Profile: John Stuart Mill

Mill’s contribution to ethical thinking is as extraordinarily significant as his contributions across the board. As a child he read ancient Greek and Latin texts and as an adult made significant contributions to thinking about liberty, women’s rights and utilitarianism.

Mill’s writing and thinking On Liberty is a founding text for modern British and American politics on the relationship between the individual and society and the limitations that society has to exercise over individuals. The text On Liberty is an outspoken defense of free speech. Mill’s thinking was decidedly weighted towards the individual. An individual thinker and individuality is an asset to society, “Whatever crushes individuality is despotism, by whatever name it may be called and whether it professes to be enforcing the will of God or the injunctions of men.” Mill said, “In this age, the man who dares to think for himself and to act independently does a service to his race” and, “If all mankind minus one were of one opinion, mankind would be no more justified in silencing that one person than he, if he had the power, would be justified in silencing mankind.” He was suspicious of the power of the state unduly restricting a person’s liberty. He wrote “The worth of the state, in the long run, is the worth of the individuals composing it” and he put it another way, “The individual is not accountable to society for his actions in so far as these concern the interests of no person but himself.”

The argument that people should be allowed to do whatever they want as long as they do not harm another stresses the freedom of the individual to be as free as they can without limiting the freedom of another. He wrote, “The only purpose for which power can be rightfully exercised over any member of a civilized community against his will is to prevent harm to others.” and, “The liberty of the individual must be thus far limited; he must not make himself a nuisance to other people.”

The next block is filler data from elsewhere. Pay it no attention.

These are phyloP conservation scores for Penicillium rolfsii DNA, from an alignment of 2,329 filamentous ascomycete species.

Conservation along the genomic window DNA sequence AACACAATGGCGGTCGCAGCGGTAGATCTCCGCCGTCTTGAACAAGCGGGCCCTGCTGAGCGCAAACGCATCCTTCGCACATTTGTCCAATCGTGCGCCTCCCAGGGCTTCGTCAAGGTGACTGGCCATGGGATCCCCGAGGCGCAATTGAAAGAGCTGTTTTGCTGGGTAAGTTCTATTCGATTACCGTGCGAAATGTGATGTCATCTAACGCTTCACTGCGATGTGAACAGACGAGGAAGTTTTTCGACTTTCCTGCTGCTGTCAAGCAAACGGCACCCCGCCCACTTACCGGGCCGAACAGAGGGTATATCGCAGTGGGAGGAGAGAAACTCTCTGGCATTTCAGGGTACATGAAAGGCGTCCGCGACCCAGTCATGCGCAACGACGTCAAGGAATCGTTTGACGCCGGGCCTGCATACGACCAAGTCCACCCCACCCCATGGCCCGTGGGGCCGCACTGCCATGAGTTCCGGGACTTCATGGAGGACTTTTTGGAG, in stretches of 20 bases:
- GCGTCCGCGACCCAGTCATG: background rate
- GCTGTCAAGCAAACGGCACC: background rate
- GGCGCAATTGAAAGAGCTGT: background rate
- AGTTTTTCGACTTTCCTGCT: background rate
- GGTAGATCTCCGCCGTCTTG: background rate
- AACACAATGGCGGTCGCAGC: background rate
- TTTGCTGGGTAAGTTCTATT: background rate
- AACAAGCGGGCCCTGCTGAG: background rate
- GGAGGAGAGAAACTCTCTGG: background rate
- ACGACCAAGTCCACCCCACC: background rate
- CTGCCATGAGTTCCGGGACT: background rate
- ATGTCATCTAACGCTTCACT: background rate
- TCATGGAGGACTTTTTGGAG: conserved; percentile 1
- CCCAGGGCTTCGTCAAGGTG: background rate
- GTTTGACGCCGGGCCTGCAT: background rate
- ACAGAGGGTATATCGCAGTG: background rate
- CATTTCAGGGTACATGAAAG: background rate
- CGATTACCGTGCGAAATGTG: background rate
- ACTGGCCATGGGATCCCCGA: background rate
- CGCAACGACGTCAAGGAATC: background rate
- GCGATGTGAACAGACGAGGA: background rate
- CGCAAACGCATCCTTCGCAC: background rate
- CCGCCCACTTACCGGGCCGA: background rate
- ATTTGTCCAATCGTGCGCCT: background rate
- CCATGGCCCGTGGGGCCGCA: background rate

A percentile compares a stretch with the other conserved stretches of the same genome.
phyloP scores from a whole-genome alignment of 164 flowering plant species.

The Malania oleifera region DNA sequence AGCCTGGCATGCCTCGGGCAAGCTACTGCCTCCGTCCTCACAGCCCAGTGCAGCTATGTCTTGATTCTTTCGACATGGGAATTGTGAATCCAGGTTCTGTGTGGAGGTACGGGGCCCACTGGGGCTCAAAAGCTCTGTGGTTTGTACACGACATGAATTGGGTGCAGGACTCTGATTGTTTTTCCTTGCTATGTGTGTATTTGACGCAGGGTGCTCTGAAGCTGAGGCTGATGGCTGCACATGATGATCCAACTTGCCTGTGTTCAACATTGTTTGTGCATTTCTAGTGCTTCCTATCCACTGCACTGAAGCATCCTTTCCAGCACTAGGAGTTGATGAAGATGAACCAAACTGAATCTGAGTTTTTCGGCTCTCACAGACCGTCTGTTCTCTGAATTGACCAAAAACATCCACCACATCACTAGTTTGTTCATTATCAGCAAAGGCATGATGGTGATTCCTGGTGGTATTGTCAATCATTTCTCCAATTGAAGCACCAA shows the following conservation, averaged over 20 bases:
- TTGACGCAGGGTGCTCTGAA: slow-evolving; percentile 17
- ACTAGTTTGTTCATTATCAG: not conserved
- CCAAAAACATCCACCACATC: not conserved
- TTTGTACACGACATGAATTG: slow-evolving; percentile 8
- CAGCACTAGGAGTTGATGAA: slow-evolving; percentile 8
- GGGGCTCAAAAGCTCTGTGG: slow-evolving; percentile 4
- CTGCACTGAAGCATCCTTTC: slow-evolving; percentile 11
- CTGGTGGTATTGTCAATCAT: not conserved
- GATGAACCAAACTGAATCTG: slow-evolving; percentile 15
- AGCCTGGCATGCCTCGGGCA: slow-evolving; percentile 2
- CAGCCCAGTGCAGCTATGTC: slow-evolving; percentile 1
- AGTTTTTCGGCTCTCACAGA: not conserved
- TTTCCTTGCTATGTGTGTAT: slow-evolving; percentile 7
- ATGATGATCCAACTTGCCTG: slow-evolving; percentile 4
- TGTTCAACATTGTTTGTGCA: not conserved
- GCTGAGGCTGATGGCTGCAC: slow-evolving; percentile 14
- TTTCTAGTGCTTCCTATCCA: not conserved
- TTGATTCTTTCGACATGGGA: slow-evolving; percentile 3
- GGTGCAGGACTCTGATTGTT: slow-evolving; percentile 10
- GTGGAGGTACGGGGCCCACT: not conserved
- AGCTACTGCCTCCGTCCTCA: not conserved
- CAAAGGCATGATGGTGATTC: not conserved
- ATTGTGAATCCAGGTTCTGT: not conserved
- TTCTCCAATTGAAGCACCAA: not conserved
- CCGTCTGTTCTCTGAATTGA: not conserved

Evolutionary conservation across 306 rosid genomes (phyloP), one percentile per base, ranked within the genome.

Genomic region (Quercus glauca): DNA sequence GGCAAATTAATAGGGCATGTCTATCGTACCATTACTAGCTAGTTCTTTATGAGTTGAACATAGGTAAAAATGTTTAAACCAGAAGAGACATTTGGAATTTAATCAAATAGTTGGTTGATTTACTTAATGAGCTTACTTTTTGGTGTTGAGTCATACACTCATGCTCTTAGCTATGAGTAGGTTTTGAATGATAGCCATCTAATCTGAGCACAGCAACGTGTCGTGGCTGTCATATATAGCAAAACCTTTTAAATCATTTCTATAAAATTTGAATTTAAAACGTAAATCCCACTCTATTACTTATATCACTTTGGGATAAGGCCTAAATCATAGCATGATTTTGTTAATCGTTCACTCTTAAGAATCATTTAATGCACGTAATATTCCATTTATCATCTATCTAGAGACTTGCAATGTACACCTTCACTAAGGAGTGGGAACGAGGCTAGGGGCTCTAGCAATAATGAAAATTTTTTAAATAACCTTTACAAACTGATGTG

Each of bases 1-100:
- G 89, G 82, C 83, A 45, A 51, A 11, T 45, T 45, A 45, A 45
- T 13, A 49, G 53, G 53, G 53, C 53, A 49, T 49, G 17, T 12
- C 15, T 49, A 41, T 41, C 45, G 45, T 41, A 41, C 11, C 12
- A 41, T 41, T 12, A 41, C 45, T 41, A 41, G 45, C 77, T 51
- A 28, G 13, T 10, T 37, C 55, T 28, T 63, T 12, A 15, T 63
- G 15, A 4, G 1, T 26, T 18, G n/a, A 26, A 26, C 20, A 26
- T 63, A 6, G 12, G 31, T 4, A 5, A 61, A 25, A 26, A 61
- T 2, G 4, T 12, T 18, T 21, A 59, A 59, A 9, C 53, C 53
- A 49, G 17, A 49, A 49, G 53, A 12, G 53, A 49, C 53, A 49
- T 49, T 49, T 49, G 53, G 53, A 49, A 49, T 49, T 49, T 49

This idea finds its way into all sorts of modern politics and ethical thinking. For instance, in a recent debate about Muslim women wearing the veil, politicians expressed the concern that people should be free to do what they want, allowing that the rights of others be preserved. Human rights legislation embraces this idea and it can be seen in discussions about the importance of having a small state, rather than a ‘nanny state’.

The absolute value of the individual that mill expressed is apparent in his radical thinking about women. He argues that, “the legal subordination of one sex to the other – is wrong in itself, and now one of the chief hindrances to human improvement; and that it ought to be replaced by a principle of perfect equality, admitting no power or privilege on the one side, nor disability on the other.” Inequality has no place in the modern world. He argued for the right to vote for women, both in his writings and also in Parliament in his role as an MP and all this in the nineteenth century.

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